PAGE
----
Having recently rounded the ansa, or outer edge of the rings, Mimas heads off toward right. This view from the Cassini spacecraft provides a crisp look at the fine material and detailed structure in the Cassini Division that is not readily visible from the Earth. The faint F ring, just visible between Mimas and the A ring, bounds the main rings of Saturn.
Mimas is 397 kilometers (247 miles) across.
This view looks toward the sunlit side of the rings from about 4 degrees below the ringplane.
The image was taken in visible green light with the Cassini spacecraft narrow-angle camera on Sept. 7, 2007. The view was acquired at a distance of approximately 2.9 million kilometers (1.8 million miles) from Saturn. Image scale is 18 kilometers (11 miles) per pixel on Mimas.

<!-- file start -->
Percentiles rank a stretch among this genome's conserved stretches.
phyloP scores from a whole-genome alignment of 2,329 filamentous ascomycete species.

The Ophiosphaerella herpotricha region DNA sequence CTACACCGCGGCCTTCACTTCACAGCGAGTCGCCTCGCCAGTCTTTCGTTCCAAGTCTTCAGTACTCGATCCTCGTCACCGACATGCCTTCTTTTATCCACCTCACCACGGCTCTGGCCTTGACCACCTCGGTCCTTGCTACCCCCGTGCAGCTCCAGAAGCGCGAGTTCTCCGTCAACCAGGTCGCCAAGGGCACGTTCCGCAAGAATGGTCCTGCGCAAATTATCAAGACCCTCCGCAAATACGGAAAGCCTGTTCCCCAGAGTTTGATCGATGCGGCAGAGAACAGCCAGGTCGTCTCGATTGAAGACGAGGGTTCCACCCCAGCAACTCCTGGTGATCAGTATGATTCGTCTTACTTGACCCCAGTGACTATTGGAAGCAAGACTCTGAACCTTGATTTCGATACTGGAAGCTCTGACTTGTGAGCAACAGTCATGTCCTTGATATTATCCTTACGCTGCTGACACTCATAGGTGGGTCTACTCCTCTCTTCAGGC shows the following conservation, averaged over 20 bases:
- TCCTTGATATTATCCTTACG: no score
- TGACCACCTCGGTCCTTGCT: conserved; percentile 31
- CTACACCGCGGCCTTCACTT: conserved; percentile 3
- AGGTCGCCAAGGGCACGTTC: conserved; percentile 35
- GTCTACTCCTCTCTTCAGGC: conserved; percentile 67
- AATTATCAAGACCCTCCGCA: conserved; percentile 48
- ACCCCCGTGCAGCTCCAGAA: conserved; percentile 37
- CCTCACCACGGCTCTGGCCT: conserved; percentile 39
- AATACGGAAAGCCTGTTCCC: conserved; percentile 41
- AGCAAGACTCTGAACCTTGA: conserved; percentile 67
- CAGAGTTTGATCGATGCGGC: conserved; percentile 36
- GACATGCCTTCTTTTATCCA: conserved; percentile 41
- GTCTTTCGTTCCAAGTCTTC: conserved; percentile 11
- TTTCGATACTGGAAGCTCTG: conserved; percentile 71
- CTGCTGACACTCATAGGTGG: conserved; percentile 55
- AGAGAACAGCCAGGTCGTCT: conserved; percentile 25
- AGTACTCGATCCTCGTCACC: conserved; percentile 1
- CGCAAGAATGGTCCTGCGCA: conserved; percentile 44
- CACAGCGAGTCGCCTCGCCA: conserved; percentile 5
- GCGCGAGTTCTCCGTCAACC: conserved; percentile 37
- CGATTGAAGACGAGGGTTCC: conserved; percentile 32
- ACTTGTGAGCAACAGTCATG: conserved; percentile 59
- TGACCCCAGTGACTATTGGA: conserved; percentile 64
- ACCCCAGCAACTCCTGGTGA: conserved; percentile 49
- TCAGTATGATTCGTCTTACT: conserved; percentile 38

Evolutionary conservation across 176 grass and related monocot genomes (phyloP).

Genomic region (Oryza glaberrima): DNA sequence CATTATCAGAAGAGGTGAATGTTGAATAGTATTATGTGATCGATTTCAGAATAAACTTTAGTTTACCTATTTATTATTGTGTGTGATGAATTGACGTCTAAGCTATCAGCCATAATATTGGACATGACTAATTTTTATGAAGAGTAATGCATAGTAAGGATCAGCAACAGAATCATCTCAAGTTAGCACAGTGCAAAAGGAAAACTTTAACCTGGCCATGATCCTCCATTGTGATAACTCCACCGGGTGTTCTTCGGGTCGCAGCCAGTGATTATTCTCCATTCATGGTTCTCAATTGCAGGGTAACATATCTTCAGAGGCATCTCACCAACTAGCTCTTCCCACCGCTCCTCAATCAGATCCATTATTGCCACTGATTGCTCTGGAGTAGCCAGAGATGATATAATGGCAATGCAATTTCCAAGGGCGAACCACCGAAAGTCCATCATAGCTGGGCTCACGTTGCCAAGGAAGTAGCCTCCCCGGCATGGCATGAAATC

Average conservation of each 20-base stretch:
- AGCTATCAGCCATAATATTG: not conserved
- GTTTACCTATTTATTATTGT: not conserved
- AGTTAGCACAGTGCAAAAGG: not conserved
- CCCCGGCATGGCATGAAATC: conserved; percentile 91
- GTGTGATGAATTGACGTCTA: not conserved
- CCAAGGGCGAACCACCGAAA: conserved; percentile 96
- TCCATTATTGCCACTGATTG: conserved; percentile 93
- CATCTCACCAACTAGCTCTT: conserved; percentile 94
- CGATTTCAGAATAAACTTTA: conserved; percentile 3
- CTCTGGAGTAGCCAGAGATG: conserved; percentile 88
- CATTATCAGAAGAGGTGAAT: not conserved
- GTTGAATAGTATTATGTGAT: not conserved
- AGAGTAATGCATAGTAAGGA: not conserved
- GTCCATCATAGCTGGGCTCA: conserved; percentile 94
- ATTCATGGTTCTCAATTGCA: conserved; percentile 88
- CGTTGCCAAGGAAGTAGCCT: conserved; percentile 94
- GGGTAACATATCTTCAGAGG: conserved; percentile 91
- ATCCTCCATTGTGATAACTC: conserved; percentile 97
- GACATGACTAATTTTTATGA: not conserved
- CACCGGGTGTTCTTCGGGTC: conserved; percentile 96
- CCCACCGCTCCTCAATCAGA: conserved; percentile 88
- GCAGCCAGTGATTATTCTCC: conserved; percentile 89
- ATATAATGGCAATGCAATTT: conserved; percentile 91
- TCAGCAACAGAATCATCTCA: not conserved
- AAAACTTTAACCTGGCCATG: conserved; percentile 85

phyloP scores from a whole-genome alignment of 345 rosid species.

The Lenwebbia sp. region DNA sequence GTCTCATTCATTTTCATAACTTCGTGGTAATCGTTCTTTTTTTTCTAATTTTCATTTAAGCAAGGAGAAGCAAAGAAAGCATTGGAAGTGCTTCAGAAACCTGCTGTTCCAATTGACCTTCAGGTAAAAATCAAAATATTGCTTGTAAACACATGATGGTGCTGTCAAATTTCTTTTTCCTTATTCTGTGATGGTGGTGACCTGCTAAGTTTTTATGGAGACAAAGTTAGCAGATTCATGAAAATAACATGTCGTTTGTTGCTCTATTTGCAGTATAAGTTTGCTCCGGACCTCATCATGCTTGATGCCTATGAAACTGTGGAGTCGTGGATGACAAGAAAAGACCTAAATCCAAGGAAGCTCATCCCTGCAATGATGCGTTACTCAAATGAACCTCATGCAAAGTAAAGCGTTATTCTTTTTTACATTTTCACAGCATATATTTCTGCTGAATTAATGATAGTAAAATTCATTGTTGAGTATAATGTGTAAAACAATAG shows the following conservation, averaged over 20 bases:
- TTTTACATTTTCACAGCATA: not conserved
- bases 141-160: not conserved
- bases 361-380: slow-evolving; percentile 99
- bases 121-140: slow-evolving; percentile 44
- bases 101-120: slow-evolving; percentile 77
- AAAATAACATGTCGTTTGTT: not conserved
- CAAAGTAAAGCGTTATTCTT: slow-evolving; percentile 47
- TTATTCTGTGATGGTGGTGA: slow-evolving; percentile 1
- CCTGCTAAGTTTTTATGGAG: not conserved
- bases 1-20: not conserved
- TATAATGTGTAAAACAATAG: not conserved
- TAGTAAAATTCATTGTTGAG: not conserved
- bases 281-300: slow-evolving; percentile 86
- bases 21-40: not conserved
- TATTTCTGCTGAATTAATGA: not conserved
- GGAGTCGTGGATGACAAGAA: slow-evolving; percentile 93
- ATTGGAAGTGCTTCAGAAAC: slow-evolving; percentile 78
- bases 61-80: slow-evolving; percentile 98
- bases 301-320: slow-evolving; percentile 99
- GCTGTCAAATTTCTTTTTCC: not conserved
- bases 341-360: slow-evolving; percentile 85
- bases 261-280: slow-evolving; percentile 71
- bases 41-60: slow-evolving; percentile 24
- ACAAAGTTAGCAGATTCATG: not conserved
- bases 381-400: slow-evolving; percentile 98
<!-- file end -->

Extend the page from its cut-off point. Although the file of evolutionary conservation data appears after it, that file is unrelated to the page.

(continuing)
The Cassini-Huygens mission is a cooperative project of NASA, the European Space Agency and the Italian Space Agency. The Jet Propulsion Laboratory, a division of the California Institute of Technology in Pasadena, manages the mission for NASA's Science Mission Directorate, Washington, D.C. The Cassini orbiter and its two onboard cameras were designed, developed and assembled at JPL. The imaging operations center is based at the Space Science Institute in Boulder, Colo.
For more information about the Cassini-Huygens mission visit http://saturn.jpl.nasa.gov/home/index.cfm. The Cassini imaging team homepage is at http://ciclops.org.